A legend has departed. Ginger Baker passed away at age 80 today, October 6. He performed with some of rock’s (and fusion’s) greatest bands such as Cream, Blind Faith and even Public Image Ltd., while leading his own bands like Air Force (shown in the video) and collaborating with maestros like Nigeria’s Fela Kuti. RIP.
Sahel Sounds is at the vanguard of publishing modern music out of the Sahel and West Africa. There is so much gold waiting to be mined out there that I don’t think it will be possible to tire of this fine company.
In their generosity, they offer a compilation of 16 tracks for free (or you can pay what you like). It’s a great spread, representing the talent they’ve unleashed to the world since 2009. Christopher Kirkley, the label owner, should be commended for opening up this region’s incredible music to the world.
If Ginger Johnson is a source of inspiration to Afrobeat legend Tony Allen, you know this single is going to be good, and Ginger does not disappoint. This is raw proto-Afrobeat from around 1967, full of percussive power. From the Bandcamp site:
In 2015, Freestyle Records re-issued the groundbreaking ‘African Party’ album by the somewhat mysterious figure of Ginger (George Folunsho) Johnson. Recorded in 1967, nearly 20 years after he first arrived in post war London and immediately began performing and recording with London jazz stalwarts Ronnie Scott and Pete King.
Credited by those in the know (including Giles Peterson, Louie Vega, Fela Kuti’s drummer Tony Allen & writer David Toop) as the godfather of Afrobeat, Ginger and his group, The African Messengers enjoyed a varied career as the go to afro-cuban percussion group for recording sessions in the UK, working with Georgie Fame, Osibisa, Madeleine Bell and Quincy Jones – as well as acting us mentor to a young Fela Kuti and members of Cymande who cut their teeth as members of his ensemble. They also performed at The Royal Variety Performance, Ginger’s music featured in the James Bond film ‘Live & Let Die’ and Ginger himself appears on screen drumming in the Hammer Films cult classic ‘She’, and famously performed with The Rolling Stones in Hyde Park in 1969.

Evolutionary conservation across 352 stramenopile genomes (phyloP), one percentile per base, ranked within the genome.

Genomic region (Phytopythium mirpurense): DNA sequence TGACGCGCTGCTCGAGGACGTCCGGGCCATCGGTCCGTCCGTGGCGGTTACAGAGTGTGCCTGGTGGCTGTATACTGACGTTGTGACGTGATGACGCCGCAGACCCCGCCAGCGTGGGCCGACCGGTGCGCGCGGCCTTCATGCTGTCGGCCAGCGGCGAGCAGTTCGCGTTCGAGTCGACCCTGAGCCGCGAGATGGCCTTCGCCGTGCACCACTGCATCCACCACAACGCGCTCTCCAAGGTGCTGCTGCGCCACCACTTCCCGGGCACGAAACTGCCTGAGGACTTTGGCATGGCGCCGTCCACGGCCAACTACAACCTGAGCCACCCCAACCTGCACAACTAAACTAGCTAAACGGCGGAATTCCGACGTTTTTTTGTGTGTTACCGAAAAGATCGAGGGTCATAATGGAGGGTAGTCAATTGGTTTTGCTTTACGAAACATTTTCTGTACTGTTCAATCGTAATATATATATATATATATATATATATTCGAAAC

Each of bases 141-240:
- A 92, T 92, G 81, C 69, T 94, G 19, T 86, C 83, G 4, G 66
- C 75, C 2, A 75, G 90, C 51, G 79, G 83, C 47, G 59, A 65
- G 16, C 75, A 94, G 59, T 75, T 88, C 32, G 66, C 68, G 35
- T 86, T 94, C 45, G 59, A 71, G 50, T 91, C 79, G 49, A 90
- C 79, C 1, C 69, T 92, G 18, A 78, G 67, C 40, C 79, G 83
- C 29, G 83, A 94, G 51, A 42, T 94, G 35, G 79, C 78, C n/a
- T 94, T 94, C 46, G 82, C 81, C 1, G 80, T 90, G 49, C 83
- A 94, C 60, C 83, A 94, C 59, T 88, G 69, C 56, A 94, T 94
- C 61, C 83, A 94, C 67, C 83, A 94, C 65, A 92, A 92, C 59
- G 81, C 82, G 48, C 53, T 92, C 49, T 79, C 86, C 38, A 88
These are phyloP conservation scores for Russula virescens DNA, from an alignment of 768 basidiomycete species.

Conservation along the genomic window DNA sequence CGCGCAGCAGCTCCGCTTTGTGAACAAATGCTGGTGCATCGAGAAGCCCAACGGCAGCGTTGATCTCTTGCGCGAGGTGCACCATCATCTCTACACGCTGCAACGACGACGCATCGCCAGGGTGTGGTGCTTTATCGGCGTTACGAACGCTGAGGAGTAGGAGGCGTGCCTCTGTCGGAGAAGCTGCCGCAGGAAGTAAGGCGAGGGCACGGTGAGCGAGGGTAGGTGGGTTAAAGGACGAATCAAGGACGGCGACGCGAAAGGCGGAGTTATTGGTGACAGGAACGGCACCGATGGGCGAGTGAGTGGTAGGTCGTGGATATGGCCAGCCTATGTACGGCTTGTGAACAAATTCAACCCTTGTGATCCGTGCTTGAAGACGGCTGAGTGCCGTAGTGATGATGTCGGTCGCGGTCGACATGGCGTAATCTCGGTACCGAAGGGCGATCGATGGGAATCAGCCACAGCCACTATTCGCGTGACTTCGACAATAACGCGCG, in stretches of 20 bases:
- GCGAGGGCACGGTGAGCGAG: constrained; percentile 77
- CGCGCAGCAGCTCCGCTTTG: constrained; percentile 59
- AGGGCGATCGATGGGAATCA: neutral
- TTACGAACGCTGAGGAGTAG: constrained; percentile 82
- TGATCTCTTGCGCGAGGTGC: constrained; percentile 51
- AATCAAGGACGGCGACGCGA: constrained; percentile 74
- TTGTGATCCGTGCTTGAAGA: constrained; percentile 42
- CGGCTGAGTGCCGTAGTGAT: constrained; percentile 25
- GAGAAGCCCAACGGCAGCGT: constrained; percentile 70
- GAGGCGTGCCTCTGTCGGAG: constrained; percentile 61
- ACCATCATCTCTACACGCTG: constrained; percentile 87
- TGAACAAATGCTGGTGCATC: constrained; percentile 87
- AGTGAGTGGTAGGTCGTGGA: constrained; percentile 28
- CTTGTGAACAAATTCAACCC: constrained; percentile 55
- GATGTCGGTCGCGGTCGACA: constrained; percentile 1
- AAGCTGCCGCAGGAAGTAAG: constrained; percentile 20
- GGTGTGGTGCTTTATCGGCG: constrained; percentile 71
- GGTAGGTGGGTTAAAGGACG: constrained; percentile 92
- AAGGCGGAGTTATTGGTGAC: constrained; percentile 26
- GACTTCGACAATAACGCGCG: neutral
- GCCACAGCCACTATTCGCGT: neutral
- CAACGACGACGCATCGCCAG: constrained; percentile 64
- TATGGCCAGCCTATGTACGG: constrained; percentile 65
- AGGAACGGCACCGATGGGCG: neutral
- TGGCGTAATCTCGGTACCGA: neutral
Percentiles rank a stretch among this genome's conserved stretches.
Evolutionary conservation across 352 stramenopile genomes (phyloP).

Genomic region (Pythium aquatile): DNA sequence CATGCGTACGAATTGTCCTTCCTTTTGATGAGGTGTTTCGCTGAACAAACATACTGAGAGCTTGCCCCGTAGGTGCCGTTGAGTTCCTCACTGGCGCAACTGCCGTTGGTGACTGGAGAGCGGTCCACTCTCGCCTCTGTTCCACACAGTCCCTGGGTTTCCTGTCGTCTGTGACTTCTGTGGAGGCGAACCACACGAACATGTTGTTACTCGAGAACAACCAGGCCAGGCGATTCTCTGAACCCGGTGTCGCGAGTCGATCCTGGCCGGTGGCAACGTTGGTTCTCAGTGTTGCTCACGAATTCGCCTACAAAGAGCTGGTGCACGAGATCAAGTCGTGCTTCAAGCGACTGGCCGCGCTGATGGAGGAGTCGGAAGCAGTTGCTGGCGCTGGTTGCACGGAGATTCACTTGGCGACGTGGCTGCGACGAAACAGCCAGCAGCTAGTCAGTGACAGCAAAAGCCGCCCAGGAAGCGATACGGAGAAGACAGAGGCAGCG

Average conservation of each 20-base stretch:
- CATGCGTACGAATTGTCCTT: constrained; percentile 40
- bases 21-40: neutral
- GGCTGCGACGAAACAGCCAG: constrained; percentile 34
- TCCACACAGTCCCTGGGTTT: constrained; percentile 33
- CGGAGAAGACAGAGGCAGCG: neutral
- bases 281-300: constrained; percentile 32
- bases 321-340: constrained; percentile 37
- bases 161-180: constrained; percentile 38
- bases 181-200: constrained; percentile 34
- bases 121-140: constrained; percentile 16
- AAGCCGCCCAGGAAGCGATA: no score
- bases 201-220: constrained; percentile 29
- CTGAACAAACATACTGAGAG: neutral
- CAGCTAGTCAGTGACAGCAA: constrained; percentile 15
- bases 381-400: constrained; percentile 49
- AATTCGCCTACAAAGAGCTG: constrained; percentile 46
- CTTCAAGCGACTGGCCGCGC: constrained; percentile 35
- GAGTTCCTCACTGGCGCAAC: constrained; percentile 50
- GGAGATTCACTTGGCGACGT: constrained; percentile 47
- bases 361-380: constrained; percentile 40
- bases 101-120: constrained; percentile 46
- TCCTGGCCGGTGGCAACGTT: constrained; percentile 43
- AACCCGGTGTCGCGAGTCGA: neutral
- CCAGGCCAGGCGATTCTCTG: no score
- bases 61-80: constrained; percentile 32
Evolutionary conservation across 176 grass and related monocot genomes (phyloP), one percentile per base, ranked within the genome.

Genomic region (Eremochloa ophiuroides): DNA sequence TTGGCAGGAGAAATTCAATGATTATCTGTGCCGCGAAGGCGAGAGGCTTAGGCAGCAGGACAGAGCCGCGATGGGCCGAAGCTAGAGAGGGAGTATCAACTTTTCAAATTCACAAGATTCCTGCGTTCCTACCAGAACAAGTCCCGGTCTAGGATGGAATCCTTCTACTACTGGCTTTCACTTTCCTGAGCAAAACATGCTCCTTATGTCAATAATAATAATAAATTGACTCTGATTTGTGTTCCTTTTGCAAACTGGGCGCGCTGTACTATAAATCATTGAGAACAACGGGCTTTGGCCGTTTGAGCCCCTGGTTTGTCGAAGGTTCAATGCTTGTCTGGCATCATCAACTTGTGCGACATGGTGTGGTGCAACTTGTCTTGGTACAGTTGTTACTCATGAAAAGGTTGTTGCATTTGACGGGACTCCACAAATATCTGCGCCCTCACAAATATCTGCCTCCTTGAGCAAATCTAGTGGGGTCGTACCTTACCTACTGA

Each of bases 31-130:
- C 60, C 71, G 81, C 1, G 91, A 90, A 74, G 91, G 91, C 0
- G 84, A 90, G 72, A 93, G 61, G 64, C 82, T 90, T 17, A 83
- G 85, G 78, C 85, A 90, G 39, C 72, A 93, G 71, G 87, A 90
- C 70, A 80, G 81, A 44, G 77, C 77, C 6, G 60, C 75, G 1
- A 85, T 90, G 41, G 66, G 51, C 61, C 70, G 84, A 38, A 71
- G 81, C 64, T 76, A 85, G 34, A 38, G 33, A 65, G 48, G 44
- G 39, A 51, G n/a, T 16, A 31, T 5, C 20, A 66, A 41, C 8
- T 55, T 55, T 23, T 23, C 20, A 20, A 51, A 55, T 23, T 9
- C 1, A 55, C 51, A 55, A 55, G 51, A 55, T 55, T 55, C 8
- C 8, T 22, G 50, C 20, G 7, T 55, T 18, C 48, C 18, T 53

Aside from ‘African Party’, and several Hi Life singles released on the Melodisc label in the 50’s, it was thought that there were no further recordings by this hugely influential musician . Eventually, prompted by the attention afforded the Freestyle re-issues – Ginger’s son Dennis Dee Mac Johnson was contacted by was contacted by Uchenna Ikonne, a renowned African music collector, who told him he had discovered one rather battered original copy of a 45 single, released in the mid 70’s on the short lived ‘Afrodesia’ label,
For Record Store Day 2019, Freestyle are proud to release the 2 tracks on a fresh vinyl 45. ‘Witchdoctor’ is not the track of the same name on African Party, but it and ‘Nawa’ (written by Dizzy Gillespie cohort Chano Pozo) demonstrate a musical progression as funk had stamped it’s indelible footprint on Ginger’s music along with afro-cuban rhythms and jazz.
Thanks to Claudio Passavanti at Doctor Mix Studios in London, who has done quite an amazing restoration and re-mastering job on this long lost music.
Watch ‘The Story Of Ginger Johnson’ mini documentary by clicking HERE!
A lot of press covering Nigerian music rightfully goes to Fela Kuti, yet he’s not the only innovative figure to gain international fame. His percussionist, Tony Allen, has spent a good part of five decades making music which was influenced by funk and jazz as well as Highlife. The Afrobeat sound he was instrumental in creating continues to inspire musicians like Brian Eno and Blur’s Damon Albarn.
Quite a monster of an album by Nigeria’s finest, Fela Kuti. The track listing for this album is:
01 “Alu Jon Jonki” – 12:41
02 “Jeun Ko Ku (Chop ‘n Quench)” – 7:14
03 “Eko Ile” – 6:41
04 “Je’nwi Temi (Don’t Gag Me)” – 13:15